Make similar changes to other fact types such as birth, marriage, burial, etc. that you will find  under Lists->Fact Type List. The trickiest fact is probably the birth fact because it serves double duty as identifying the person's name and also giving their birth date. My current template for the birth fact is as follows. It is the only one of my templates that does not begin with a carriage return because a new person begins on a new line anyway.

[Person:Full].
<b>Birth:</b> <[Date:Plain]>< ,[Place:Plain]>.

Jerry

 

 

P.S. I'm no longer using Place Details in my database because they export so poorly to software other than RM. Instead, I combine the data that would go into Place Details into the field called Place. I see that I have removed the Place Details variable from my birth template but have not yet done so from my death template. There is no harm in my death template because nothing prints from the Place Details variable if there is no Place Details data. But it's something I should clean up eventually. Your mileage may vary in this and other respects, depending on whether you use Place Details and on other ways in which you may enter your data.



#20 draydev1

draydev1

    Advanced Member

  • Members
  • PipPipPip
  • 49 posts

Posted 28 May 2017 - 09:30 PM

Thank you Jerry.

 

I did see where the <b> and </b> caused the bold type, and I actually like that in the report.  I didn't realize the carriage return so I will probably add that. Do you know if the carriage return affects the Narrative report (NEHGS) when you have the three options of "keep fact sentences in same paragraph", "new paragraph after every fact", or "new paragraph after facts with notes"?  I can just play with it to see.  Just wondered if there was one you use over the others.  Right now I have "new paragraph after every fact" and it's awful, but that's because of the standard fact sentences.  It might work pretty well when I change the sentences and add notes into the fact notes.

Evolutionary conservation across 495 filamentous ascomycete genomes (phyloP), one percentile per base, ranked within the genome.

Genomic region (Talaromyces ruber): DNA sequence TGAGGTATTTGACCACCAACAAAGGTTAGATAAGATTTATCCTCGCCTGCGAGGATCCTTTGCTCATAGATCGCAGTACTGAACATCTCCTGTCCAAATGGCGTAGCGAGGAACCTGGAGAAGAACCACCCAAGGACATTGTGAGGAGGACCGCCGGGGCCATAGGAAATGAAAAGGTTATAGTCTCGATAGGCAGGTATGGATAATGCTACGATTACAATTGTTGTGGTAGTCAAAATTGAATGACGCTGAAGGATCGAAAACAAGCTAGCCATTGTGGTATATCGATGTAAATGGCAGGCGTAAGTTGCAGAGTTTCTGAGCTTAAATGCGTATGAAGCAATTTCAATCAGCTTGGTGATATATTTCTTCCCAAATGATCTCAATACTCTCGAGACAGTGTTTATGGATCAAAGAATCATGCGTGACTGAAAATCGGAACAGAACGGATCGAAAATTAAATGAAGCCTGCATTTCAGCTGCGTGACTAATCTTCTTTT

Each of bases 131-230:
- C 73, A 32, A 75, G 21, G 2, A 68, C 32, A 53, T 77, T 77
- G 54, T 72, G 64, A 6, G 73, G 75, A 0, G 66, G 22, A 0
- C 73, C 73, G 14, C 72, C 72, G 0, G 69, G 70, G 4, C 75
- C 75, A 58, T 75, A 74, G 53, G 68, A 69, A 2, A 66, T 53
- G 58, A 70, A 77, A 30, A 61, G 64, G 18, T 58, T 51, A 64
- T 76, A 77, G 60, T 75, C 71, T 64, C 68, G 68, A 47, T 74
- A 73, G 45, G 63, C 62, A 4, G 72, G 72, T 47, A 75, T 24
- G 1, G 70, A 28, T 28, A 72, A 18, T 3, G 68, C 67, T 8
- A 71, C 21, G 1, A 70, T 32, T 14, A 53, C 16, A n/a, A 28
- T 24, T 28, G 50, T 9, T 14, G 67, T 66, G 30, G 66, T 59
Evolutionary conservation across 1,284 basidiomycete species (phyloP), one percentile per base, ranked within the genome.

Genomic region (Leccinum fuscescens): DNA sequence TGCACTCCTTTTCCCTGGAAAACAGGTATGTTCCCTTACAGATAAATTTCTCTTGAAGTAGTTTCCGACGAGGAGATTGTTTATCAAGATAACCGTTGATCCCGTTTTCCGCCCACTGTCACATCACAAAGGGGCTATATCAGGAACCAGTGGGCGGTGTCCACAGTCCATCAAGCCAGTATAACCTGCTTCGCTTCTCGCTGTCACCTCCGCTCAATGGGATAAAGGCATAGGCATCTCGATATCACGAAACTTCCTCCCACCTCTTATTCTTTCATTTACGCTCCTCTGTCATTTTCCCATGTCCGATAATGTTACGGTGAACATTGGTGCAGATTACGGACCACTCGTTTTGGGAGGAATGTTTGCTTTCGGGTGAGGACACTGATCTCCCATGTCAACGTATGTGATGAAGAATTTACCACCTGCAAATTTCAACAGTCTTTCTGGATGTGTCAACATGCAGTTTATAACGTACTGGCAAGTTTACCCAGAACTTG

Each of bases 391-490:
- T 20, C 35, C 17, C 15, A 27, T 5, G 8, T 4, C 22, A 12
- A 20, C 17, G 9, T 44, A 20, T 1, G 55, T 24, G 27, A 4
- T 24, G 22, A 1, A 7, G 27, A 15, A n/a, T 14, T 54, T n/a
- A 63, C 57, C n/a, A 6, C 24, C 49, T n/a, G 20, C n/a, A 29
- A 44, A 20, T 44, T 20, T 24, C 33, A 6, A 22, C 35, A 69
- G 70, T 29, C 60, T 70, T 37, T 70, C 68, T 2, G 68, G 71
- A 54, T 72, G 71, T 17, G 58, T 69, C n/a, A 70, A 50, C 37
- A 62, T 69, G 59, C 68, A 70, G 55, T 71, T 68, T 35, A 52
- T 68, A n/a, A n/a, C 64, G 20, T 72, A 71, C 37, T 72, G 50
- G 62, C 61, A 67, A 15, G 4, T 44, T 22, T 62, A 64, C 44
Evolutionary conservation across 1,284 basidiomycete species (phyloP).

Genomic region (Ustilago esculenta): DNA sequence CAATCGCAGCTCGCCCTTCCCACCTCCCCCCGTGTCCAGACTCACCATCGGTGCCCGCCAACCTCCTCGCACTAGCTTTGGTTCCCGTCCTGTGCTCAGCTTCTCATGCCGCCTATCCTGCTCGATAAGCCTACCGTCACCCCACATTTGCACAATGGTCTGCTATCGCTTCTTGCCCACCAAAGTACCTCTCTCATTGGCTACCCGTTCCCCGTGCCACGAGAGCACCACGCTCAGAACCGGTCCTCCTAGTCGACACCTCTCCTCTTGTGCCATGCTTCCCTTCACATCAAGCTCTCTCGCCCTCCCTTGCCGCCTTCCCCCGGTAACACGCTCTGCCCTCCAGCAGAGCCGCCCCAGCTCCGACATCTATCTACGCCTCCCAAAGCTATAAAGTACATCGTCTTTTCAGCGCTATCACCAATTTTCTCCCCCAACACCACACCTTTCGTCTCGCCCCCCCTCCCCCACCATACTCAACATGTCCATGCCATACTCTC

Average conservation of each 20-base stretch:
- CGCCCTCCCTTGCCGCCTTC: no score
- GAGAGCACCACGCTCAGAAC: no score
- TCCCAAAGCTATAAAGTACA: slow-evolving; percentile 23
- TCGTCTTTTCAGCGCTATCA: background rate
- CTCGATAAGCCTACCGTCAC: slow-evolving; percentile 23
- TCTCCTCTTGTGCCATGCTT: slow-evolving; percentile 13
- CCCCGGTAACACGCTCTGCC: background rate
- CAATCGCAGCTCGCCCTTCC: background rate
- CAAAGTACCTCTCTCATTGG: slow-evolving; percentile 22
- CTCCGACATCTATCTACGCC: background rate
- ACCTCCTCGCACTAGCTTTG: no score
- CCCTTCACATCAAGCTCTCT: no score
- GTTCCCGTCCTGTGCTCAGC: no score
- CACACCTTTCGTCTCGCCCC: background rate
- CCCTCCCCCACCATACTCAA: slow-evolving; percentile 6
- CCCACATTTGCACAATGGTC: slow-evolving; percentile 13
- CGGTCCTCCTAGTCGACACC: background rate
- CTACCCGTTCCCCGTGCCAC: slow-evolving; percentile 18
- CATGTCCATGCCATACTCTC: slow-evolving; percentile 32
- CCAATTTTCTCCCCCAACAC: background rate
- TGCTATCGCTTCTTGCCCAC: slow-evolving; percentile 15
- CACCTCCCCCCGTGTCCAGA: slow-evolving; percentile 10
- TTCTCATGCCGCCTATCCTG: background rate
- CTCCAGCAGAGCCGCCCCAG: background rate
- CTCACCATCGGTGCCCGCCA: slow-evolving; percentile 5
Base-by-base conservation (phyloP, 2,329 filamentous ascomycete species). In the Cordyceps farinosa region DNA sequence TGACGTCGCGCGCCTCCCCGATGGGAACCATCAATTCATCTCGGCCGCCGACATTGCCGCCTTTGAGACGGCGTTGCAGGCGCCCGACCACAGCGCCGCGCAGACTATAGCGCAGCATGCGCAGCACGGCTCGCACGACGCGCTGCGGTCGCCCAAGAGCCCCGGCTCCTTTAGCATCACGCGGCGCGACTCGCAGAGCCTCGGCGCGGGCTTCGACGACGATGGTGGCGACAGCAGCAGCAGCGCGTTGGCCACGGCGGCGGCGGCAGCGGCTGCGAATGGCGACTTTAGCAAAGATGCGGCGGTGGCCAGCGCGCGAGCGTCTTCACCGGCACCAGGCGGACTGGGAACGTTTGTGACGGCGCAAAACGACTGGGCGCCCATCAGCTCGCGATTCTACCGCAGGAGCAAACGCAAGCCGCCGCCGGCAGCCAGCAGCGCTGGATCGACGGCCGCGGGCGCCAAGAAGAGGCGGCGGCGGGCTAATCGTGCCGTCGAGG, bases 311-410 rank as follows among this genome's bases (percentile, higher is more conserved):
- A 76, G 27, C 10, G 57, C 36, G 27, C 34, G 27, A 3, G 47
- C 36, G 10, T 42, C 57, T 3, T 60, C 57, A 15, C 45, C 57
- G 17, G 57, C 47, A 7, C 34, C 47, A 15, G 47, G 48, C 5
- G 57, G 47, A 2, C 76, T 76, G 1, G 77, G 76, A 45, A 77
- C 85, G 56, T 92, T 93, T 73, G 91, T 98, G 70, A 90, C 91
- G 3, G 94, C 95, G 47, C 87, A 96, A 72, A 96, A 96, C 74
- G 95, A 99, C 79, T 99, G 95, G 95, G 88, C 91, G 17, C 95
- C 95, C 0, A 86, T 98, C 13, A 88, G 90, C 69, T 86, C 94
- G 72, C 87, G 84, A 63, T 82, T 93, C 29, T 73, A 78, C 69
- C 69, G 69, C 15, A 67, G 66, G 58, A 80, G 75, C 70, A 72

I was thinking it was better to create new facts because I didn't want to lose the default sentence templates. However, changing them at the same time using Lists->Fact Type List means I can just as easily go back and change them back to the default if I choose.

 

I do have a couple other questions about some of your sentences.  Just want to make sure I understand them.  You have a few that are just the bold title: then your note. For example:  Namesake: (after the Birth info for Sallie Jane Cole) and Gravemarker: (after the Burial for Sallie J. Peters).  Are those facts with just the <b>Namesake:</b> with date and place empty or did you just put those titles in the fact notes for Birth and Burial?  I can see where that may easiest to do (putting them in the notes) instead of creating a new fact for them.  (I actually just tried putting them in the note for the fact and it works like a charm! I just opened a fact note, did a carriage return to start the note under the fact sentence, typed Namesake: and a generic note, then looked at a report. It worked perfectly!)

 

So glad I have tomorrow off from work.  Got some more work to do on this database.  Thank you again!!

 

Kim